I understand there is good cholesterol and bad cholesterol, but what is this triglycerides thing listed on my test results?
Good question! While presenting at a women’s wellness event for Finger Lakes Health recently, I attended a break out session conducted by Maureen Sullivan-Colletta, RD, CDN. She gave the best explanation of triglycerides I’ve ever heard! She said when your blood is draw and then spun in the lab, triglycerides are the layer of fat floating on the top of the blood. EEEWWW!
Triglycerides make your blood thicker and harder to move through your body. The more fat in your diet the higher your triglyceride level will become. High levels are strongly associated with heart disease. A triglyceride level of 150 or lower is considered heart healthy.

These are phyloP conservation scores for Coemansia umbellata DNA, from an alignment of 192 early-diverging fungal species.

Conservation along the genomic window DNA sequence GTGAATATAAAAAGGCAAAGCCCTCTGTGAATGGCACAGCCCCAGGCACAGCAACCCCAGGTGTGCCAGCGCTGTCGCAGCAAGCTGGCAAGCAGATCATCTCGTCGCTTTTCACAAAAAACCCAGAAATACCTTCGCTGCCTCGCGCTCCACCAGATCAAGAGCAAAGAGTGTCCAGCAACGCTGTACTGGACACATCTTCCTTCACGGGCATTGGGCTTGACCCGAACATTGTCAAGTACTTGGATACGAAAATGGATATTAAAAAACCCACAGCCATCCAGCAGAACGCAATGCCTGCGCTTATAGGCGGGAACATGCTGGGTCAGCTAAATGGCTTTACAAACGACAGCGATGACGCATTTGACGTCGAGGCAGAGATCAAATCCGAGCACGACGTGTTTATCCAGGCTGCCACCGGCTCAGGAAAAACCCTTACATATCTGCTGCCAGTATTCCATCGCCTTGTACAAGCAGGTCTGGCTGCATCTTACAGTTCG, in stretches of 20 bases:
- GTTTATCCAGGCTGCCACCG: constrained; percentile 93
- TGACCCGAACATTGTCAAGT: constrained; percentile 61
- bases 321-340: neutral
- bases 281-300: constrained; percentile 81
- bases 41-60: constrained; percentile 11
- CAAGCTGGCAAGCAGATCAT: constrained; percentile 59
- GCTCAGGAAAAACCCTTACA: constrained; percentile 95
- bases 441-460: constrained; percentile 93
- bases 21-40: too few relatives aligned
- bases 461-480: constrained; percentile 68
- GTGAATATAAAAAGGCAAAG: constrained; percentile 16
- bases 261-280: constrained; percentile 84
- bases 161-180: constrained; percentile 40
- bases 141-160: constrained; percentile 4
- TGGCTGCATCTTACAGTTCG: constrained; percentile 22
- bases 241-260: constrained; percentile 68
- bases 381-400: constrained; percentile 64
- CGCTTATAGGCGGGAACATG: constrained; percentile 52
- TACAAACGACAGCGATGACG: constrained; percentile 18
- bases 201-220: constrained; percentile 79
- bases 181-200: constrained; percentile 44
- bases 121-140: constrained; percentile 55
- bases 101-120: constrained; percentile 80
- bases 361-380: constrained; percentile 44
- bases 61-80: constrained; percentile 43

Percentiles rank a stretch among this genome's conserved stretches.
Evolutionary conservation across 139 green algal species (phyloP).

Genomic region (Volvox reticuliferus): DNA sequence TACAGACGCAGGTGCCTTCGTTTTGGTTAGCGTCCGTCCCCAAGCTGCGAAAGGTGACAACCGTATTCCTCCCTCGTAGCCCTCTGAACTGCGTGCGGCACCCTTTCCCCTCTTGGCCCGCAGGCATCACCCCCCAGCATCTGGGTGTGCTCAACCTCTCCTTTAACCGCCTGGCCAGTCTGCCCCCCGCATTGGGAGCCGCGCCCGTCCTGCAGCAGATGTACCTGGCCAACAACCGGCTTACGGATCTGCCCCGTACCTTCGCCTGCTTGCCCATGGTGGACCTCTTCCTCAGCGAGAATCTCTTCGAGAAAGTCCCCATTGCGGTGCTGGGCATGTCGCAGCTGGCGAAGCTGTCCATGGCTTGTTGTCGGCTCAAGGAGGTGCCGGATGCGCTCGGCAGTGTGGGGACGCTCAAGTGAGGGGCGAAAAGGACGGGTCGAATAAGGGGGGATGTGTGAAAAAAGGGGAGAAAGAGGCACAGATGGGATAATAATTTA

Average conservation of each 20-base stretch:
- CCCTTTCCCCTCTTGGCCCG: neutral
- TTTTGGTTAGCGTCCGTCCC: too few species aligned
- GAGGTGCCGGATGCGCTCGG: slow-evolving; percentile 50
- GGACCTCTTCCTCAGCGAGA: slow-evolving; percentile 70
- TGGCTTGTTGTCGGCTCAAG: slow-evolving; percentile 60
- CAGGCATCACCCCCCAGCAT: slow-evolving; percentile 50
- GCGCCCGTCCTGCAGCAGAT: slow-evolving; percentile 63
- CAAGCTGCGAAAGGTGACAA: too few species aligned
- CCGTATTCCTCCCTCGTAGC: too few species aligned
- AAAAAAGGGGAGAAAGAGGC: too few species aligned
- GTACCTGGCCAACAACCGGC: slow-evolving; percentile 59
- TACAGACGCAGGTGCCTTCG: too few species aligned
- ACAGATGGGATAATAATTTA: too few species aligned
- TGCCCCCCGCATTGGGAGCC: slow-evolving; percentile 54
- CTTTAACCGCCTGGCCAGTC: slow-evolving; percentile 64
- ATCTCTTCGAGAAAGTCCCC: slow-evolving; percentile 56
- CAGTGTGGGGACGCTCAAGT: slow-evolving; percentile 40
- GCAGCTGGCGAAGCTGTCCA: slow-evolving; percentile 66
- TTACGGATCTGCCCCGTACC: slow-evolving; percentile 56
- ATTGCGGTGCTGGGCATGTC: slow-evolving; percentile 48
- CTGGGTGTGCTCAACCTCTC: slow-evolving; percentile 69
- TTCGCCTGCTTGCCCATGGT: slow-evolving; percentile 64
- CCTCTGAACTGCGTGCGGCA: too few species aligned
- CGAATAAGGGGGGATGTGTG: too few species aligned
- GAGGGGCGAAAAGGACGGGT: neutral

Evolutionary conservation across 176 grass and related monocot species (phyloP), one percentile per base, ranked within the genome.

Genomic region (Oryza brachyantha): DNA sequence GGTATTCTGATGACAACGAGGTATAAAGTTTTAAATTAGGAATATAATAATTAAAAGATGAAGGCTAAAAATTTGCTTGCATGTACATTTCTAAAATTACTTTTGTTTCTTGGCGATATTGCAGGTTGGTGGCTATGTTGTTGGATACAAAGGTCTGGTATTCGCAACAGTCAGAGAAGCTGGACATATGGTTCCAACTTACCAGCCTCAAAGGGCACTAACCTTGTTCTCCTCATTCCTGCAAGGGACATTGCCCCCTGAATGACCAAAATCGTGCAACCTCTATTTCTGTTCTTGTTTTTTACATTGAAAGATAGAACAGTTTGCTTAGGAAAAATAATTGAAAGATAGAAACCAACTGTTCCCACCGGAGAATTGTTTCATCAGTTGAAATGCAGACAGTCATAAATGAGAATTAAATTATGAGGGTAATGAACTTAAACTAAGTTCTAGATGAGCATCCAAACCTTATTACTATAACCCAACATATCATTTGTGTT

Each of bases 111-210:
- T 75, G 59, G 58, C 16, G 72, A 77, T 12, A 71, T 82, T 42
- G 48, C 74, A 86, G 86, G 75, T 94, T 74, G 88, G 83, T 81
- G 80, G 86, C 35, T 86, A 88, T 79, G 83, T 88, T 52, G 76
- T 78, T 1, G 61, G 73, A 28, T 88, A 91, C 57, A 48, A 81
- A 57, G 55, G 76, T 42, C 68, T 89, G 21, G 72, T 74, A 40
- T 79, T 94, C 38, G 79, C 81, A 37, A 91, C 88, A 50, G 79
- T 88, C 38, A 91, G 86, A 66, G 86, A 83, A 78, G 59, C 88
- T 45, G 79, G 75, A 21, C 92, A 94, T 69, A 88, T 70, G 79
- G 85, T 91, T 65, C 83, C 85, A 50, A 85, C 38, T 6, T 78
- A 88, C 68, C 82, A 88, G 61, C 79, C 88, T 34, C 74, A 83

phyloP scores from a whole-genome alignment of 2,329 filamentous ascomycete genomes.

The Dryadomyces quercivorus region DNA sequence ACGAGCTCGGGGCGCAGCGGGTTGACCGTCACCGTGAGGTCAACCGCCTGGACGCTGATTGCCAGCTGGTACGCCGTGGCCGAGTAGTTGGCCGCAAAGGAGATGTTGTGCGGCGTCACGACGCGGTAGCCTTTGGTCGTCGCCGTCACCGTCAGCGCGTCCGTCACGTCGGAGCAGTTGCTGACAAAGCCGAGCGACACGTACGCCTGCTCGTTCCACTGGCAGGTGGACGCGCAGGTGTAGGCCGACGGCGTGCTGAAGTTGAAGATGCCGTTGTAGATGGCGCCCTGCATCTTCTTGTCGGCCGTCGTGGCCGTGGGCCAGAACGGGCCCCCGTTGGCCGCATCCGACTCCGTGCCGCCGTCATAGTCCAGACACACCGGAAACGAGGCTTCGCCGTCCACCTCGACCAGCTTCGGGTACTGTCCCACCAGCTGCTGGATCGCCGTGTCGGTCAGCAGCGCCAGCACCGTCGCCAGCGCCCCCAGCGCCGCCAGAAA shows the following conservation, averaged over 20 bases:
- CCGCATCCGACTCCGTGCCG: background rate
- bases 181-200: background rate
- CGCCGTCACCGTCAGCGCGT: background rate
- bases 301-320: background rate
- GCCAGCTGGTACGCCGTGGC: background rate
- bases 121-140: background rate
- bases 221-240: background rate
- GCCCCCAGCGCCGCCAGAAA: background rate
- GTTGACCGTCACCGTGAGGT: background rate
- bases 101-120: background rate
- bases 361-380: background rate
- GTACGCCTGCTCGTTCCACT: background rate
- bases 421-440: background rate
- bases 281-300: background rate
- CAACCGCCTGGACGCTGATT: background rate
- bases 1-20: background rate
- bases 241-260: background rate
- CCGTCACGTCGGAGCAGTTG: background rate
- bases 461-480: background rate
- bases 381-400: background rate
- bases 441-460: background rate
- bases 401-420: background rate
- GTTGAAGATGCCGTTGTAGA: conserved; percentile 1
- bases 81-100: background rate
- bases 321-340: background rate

The good news? Triglycerides are used by the body as an energy source – so, when you exercise can burn off triglycerides!
The key is to eat low fat, high fiber foods and move around in order to keep your blood flowing well and your triglycerides low.
Eliz Greene survived a massive heart attack while seven-months pregnant with twins, struggled to lose the 80 pounds gained during her pregnancy, and searched for a way to hold on to the perspective and passion she found in her near-death experience. Drawing on her background as an adaptive movement specialist, Eliz developed simple strategies and tips to help other busy women be more active, eat better and manage your stress.